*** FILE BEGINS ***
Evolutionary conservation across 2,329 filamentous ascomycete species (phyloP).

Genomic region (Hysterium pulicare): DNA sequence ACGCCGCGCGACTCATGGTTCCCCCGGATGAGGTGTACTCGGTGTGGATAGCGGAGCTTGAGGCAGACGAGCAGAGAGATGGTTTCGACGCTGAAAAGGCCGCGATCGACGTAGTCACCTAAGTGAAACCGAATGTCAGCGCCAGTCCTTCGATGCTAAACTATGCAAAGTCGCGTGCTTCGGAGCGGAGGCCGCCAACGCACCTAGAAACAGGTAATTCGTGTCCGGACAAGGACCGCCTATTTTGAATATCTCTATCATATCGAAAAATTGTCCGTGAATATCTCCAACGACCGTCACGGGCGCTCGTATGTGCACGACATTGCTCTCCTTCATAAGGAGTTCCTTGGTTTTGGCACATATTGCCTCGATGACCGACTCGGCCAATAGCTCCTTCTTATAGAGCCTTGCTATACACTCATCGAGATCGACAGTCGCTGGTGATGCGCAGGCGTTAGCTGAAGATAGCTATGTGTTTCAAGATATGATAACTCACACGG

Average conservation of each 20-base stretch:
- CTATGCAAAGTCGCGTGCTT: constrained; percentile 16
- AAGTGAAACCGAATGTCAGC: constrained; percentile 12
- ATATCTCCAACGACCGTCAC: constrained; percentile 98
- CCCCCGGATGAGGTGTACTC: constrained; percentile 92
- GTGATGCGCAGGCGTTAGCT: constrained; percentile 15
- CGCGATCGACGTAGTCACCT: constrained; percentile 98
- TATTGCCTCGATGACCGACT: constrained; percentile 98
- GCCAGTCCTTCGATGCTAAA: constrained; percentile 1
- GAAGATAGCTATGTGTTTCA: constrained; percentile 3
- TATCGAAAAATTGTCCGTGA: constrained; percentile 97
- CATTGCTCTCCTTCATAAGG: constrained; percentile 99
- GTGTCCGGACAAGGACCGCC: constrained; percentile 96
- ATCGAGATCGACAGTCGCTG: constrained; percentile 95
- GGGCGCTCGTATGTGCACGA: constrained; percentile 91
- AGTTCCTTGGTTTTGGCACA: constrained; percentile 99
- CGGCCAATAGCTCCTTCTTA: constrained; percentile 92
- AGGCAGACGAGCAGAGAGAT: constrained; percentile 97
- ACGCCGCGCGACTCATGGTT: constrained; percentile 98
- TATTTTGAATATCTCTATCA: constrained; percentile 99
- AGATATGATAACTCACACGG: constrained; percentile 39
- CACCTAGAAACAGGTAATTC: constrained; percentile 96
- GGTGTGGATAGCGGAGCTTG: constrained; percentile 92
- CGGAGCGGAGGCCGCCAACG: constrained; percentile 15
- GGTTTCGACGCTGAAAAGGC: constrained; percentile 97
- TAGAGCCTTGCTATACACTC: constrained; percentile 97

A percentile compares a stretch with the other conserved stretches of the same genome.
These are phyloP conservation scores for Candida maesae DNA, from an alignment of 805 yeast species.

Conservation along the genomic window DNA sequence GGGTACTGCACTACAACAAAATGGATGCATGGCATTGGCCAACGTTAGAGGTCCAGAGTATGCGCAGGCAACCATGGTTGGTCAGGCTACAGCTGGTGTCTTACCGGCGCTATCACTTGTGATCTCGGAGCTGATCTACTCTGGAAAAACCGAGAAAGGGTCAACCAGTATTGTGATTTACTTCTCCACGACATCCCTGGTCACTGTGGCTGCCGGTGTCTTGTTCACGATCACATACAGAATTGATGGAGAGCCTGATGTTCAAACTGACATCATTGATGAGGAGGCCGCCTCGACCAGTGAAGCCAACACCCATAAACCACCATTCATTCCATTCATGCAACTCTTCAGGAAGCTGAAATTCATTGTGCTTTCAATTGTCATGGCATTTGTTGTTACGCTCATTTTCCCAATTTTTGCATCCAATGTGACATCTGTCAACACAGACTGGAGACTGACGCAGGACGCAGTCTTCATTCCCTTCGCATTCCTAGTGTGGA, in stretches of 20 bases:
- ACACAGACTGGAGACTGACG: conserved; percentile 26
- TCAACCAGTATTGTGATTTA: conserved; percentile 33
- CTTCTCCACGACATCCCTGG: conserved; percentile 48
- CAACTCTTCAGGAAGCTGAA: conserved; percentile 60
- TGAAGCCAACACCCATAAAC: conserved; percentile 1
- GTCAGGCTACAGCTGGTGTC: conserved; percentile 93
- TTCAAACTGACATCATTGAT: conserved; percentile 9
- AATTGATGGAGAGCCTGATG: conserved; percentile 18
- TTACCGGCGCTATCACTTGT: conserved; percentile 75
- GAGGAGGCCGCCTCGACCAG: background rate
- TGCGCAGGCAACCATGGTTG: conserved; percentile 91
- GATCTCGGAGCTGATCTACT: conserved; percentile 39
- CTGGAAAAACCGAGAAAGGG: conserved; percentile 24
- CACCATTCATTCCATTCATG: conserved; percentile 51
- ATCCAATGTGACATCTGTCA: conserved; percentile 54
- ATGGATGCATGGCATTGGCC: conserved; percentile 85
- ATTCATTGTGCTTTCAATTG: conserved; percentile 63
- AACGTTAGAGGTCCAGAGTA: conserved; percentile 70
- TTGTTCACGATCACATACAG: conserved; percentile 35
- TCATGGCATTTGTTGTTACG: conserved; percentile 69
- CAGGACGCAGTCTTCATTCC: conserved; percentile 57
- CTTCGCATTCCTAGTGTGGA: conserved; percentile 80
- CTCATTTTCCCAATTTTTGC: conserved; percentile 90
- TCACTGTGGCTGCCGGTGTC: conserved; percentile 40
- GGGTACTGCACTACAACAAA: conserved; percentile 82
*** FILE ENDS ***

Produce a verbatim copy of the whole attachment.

Evolutionary conservation across 2,329 filamentous ascomycete species (phyloP).

Genomic region (Hysterium pulicare): DNA sequence ACGCCGCGCGACTCATGGTTCCCCCGGATGAGGTGTACTCGGTGTGGATAGCGGAGCTTGAGGCAGACGAGCAGAGAGATGGTTTCGACGCTGAAAAGGCCGCGATCGACGTAGTCACCTAAGTGAAACCGAATGTCAGCGCCAGTCCTTCGATGCTAAACTATGCAAAGTCGCGTGCTTCGGAGCGGAGGCCGCCAACGCACCTAGAAACAGGTAATTCGTGTCCGGACAAGGACCGCCTATTTTGAATATCTCTATCATATCGAAAAATTGTCCGTGAATATCTCCAACGACCGTCACGGGCGCTCGTATGTGCACGACATTGCTCTCCTTCATAAGGAGTTCCTTGGTTTTGGCACATATTGCCTCGATGACCGACTCGGCCAATAGCTCCTTCTTATAGAGCCTTGCTATACACTCATCGAGATCGACAGTCGCTGGTGATGCGCAGGCGTTAGCTGAAGATAGCTATGTGTTTCAAGATATGATAACTCACACGG

Average conservation of each 20-base stretch:
- CTATGCAAAGTCGCGTGCTT: constrained; percentile 16
- AAGTGAAACCGAATGTCAGC: constrained; percentile 12
- ATATCTCCAACGACCGTCAC: constrained; percentile 98
- CCCCCGGATGAGGTGTACTC: constrained; percentile 92
- GTGATGCGCAGGCGTTAGCT: constrained; percentile 15
- CGCGATCGACGTAGTCACCT: constrained; percentile 98
- TATTGCCTCGATGACCGACT: constrained; percentile 98
- GCCAGTCCTTCGATGCTAAA: constrained; percentile 1
- GAAGATAGCTATGTGTTTCA: constrained; percentile 3
- TATCGAAAAATTGTCCGTGA: constrained; percentile 97
- CATTGCTCTCCTTCATAAGG: constrained; percentile 99
- GTGTCCGGACAAGGACCGCC: constrained; percentile 96
- ATCGAGATCGACAGTCGCTG: constrained; percentile 95
- GGGCGCTCGTATGTGCACGA: constrained; percentile 91
- AGTTCCTTGGTTTTGGCACA: constrained; percentile 99
- CGGCCAATAGCTCCTTCTTA: constrained; percentile 92
- AGGCAGACGAGCAGAGAGAT: constrained; percentile 97
- ACGCCGCGCGACTCATGGTT: constrained; percentile 98
- TATTTTGAATATCTCTATCA: constrained; percentile 99
- AGATATGATAACTCACACGG: constrained; percentile 39
- CACCTAGAAACAGGTAATTC: constrained; percentile 96
- GGTGTGGATAGCGGAGCTTG: constrained; percentile 92
- CGGAGCGGAGGCCGCCAACG: constrained; percentile 15
- GGTTTCGACGCTGAAAAGGC: constrained; percentile 97
- TAGAGCCTTGCTATACACTC: constrained; percentile 97

A percentile compares a stretch with the other conserved stretches of the same genome.
These are phyloP conservation scores for Candida maesae DNA, from an alignment of 805 yeast species.

Conservation along the genomic window DNA sequence GGGTACTGCACTACAACAAAATGGATGCATGGCATTGGCCAACGTTAGAGGTCCAGAGTATGCGCAGGCAACCATGGTTGGTCAGGCTACAGCTGGTGTCTTACCGGCGCTATCACTTGTGATCTCGGAGCTGATCTACTCTGGAAAAACCGAGAAAGGGTCAACCAGTATTGTGATTTACTTCTCCACGACATCCCTGGTCACTGTGGCTGCCGGTGTCTTGTTCACGATCACATACAGAATTGATGGAGAGCCTGATGTTCAAACTGACATCATTGATGAGGAGGCCGCCTCGACCAGTGAAGCCAACACCCATAAACCACCATTCATTCCATTCATGCAACTCTTCAGGAAGCTGAAATTCATTGTGCTTTCAATTGTCATGGCATTTGTTGTTACGCTCATTTTCCCAATTTTTGCATCCAATGTGACATCTGTCAACACAGACTGGAGACTGACGCAGGACGCAGTCTTCATTCCCTTCGCATTCCTAGTGTGGA, in stretches of 20 bases:
- ACACAGACTGGAGACTGACG: conserved; percentile 26
- TCAACCAGTATTGTGATTTA: conserved; percentile 33
- CTTCTCCACGACATCCCTGG: conserved; percentile 48
- CAACTCTTCAGGAAGCTGAA: conserved; percentile 60
- TGAAGCCAACACCCATAAAC: conserved; percentile 1
- GTCAGGCTACAGCTGGTGTC: conserved; percentile 93
- TTCAAACTGACATCATTGAT: conserved; percentile 9
- AATTGATGGAGAGCCTGATG: conserved; percentile 18
- TTACCGGCGCTATCACTTGT: conserved; percentile 75
- GAGGAGGCCGCCTCGACCAG: background rate
- TGCGCAGGCAACCATGGTTG: conserved; percentile 91
- GATCTCGGAGCTGATCTACT: conserved; percentile 39
- CTGGAAAAACCGAGAAAGGG: conserved; percentile 24
- CACCATTCATTCCATTCATG: conserved; percentile 51
- ATCCAATGTGACATCTGTCA: conserved; percentile 54
- ATGGATGCATGGCATTGGCC: conserved; percentile 85
- ATTCATTGTGCTTTCAATTG: conserved; percentile 63
- AACGTTAGAGGTCCAGAGTA: conserved; percentile 70
- TTGTTCACGATCACATACAG: conserved; percentile 35
- TCATGGCATTTGTTGTTACG: conserved; percentile 69
- CAGGACGCAGTCTTCATTCC: conserved; percentile 57
- CTTCGCATTCCTAGTGTGGA: conserved; percentile 80
- CTCATTTTCCCAATTTTTGC: conserved; percentile 90
- TCACTGTGGCTGCCGGTGTC: conserved; percentile 40
- GGGTACTGCACTACAACAAA: conserved; percentile 82